Cover

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Half Title, Series Info, Title Page, Copyright, Dedication

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Contents

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pp. vii-viii

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Acknowledgments

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pp. ix-xii

Like any book, the inspiration for this one has a story behind it. I grew up in a medical family. One grandfather was a trauma surgeon in Las Vegas, Nevada, the other, an internist in Santa Monica, California. One grandmother and several aunts were nurses. My uncle was a cardiothoracic and transplant surgeon. ...

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Introduction

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pp. 3-21

Harold “Rusty” Billingsley started his workday like any other. October 5, 2007, was a typical fall day in Las Vegas, sunny and warm. After arriving at the CityCenter construction site, he began his job as an ironworker. CityCenter was the hottest megaresort project on the Las Vegas Strip. To replace the Boardwalk Hotel and Casino, architect ...

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Chapter 1. The Railroad

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pp. 22-64

The story of work in Las Vegas begins in 1905 with the railroad. The industry embarked on a challenging task, constructing a railway between Salt Lake City and Los Angeles. The two cities were separated by sparsely populated desert, with high temperatures, limited water, and no infrastructure, so the carrier determined that it needed to establish a railway station and yard at the halfway point. ...

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Chapter 2. The Dam

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pp. 65-119

With the exception of university-run laboratories, interest in industrial health waned during the 1920s. After the end of World War I production needs declined and unemployment rose, leading to a brief economic downturn. Playing off American fears of socialist, communist, and anarchist ideology, and of radical immigrants, the private sector partnered with the Harding, Coolidge, and Hoover administrations to repress labor ...

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Chapter 3. The Plant

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pp. 120-181

At the start of World War II American industry was considerably safer than it had been a decade earlier. Improvements in technology and the institutionalization of safety programs in most large firms helped considerably, as well as New Deal legislation. The Civil Works Administration, a short-lived job creation program that established temporary construction work during the winter of 1933-34 ...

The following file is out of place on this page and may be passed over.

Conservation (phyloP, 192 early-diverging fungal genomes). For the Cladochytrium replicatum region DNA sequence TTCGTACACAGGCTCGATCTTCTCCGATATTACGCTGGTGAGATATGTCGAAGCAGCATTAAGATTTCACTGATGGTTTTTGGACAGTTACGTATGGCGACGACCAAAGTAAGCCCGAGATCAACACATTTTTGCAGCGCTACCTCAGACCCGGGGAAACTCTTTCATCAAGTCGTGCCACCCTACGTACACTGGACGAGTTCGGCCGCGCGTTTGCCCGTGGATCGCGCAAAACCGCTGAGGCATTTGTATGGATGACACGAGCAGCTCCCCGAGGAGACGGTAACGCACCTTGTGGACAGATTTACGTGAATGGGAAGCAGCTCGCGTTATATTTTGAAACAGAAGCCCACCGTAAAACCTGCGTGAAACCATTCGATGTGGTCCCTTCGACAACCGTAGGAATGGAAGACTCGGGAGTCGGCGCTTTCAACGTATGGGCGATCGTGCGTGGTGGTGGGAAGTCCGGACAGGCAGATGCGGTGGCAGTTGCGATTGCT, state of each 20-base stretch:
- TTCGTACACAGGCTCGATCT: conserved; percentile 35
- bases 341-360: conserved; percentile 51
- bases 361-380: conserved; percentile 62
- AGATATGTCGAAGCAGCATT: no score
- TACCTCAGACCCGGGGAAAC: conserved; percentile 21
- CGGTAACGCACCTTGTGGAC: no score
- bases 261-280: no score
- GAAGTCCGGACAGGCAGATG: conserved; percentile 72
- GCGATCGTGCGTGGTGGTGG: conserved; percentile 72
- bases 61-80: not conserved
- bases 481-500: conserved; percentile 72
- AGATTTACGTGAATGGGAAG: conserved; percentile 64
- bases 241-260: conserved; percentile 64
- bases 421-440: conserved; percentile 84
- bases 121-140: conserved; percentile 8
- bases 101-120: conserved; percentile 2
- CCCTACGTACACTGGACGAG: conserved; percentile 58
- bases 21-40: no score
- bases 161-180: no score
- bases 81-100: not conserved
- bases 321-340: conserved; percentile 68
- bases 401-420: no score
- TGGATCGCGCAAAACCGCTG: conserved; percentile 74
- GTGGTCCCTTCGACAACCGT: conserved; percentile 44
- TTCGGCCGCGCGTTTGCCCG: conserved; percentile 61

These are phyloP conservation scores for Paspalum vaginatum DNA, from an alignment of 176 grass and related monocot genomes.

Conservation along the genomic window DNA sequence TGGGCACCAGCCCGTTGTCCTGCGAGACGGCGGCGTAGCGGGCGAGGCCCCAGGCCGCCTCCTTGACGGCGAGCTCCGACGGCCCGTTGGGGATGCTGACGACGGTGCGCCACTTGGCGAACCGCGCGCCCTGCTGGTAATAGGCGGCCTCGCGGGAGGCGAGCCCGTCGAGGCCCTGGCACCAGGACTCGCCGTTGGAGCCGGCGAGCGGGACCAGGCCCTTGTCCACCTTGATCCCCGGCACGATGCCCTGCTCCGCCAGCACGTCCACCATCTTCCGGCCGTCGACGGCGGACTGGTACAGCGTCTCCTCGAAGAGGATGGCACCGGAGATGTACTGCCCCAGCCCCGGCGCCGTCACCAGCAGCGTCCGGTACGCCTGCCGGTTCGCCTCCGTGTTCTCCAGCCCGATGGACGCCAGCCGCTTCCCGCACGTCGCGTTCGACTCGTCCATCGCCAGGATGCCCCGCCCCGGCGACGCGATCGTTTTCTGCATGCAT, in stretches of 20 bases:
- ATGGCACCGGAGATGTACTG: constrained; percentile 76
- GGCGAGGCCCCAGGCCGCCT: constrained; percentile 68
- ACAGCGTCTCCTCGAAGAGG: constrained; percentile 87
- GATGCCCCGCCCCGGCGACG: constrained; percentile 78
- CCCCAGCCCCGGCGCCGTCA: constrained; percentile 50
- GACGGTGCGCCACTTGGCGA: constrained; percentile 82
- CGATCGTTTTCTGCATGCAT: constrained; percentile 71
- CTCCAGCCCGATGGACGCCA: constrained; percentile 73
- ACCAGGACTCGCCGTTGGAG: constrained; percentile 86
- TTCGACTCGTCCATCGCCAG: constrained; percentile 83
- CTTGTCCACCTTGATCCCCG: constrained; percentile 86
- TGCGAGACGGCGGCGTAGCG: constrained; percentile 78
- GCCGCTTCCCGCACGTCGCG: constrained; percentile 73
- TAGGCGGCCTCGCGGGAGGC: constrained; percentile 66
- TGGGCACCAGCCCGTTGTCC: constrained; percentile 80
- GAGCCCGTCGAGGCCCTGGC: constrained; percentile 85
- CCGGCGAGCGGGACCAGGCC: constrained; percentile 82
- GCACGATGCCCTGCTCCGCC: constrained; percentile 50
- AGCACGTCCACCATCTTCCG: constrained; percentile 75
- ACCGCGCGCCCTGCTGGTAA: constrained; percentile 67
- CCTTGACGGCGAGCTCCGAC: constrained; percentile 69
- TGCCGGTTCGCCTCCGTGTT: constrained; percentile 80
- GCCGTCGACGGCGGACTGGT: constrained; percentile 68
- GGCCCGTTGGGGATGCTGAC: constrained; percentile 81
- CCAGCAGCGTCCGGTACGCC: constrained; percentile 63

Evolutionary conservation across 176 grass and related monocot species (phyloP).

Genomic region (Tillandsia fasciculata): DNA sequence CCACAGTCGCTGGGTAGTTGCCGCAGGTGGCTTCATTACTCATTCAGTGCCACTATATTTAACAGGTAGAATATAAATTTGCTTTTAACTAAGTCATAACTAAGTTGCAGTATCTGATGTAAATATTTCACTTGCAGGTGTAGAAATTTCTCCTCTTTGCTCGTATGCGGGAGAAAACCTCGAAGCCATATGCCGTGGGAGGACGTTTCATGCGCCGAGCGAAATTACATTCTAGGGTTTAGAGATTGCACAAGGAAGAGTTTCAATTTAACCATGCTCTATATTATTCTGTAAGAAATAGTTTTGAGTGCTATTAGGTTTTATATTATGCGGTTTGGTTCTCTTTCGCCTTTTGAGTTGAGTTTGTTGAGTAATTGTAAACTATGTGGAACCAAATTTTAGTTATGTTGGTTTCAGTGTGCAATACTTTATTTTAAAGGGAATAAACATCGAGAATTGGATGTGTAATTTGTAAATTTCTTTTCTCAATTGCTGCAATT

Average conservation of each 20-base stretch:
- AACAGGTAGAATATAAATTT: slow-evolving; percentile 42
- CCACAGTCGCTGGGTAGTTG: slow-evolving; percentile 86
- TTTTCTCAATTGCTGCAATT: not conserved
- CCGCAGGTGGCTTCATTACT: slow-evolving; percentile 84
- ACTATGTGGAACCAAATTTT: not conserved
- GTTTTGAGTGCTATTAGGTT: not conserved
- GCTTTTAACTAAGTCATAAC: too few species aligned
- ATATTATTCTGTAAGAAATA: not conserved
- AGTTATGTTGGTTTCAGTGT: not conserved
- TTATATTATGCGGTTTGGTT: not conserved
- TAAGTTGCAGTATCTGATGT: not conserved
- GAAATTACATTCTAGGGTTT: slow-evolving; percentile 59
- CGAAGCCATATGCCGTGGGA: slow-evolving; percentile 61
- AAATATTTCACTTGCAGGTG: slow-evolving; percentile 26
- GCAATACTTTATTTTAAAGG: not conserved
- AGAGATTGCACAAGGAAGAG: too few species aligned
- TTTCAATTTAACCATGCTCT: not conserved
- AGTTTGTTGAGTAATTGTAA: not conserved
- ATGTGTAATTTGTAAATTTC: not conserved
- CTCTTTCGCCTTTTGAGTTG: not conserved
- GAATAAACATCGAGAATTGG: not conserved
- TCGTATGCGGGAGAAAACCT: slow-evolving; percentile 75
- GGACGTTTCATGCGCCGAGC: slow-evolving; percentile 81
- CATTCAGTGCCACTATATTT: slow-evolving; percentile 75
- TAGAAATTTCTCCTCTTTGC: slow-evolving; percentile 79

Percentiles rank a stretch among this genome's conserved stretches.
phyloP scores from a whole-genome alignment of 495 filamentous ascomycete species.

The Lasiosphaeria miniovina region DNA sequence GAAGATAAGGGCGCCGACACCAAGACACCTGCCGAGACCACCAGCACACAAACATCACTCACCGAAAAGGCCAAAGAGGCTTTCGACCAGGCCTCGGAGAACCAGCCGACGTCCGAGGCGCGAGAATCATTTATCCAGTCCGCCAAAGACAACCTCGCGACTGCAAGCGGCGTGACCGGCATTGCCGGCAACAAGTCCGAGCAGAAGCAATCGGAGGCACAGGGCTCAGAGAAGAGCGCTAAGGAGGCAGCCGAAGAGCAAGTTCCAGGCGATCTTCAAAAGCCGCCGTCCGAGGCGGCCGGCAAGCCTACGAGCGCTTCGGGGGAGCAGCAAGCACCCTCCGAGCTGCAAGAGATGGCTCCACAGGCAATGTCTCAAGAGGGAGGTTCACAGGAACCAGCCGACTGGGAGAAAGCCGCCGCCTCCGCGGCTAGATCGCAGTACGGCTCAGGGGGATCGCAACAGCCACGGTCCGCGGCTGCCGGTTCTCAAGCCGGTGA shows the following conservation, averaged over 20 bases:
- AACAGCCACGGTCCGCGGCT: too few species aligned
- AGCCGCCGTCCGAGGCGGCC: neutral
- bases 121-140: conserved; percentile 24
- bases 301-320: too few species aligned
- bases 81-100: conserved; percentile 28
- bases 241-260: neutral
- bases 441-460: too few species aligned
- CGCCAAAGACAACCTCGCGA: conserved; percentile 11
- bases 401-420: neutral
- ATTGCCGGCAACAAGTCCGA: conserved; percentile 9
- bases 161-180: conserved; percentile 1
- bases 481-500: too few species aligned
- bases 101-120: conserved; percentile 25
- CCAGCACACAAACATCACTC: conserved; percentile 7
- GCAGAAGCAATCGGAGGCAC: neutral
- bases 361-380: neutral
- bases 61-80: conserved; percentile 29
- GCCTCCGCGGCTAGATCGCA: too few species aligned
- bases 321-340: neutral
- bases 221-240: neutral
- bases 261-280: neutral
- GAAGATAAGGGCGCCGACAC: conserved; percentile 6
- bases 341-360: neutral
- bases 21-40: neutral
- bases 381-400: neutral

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Chapter 4. The Test Site

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pp. 182-239

After World War II there was an unspoken truce between labor and management with regard to health and safety in the workplace. The federal government dismantled most of its wartime programs, returning to the notion that regulation disrupted the work process. Still, the conversation did not disappear completely; the Labor Management ...

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Chapter 5. The Strip

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pp. 240-302

By the late 1960s the United States could no longer ignore the crisis in occupational health. The numbers were staggering. From 1961 to 1970 the incidents of industrial accidents rose by 29 percent, with an estimated 2.2 million workers receiving injuries on the job over that period. Every year 14,500 employees died and 390,000 developed an occupational disease. ...

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Conclusion

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pp. 303-318

Roy Westerfield started his workday like any other. May 4, 1988, was a typical summer day in Henderson, Nevada—sunny and warm. At sixty-one years of age, Westerfield had late effects of polio and walked with a limp, but it did not affect his job as a comptroller for Pacific Engineering Company of Nevada (PEPCON). The company produced ...

Bibliography

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pp. 319-334

About the Author

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pp. 335-336

Index

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pp. 337-356

Image Plates

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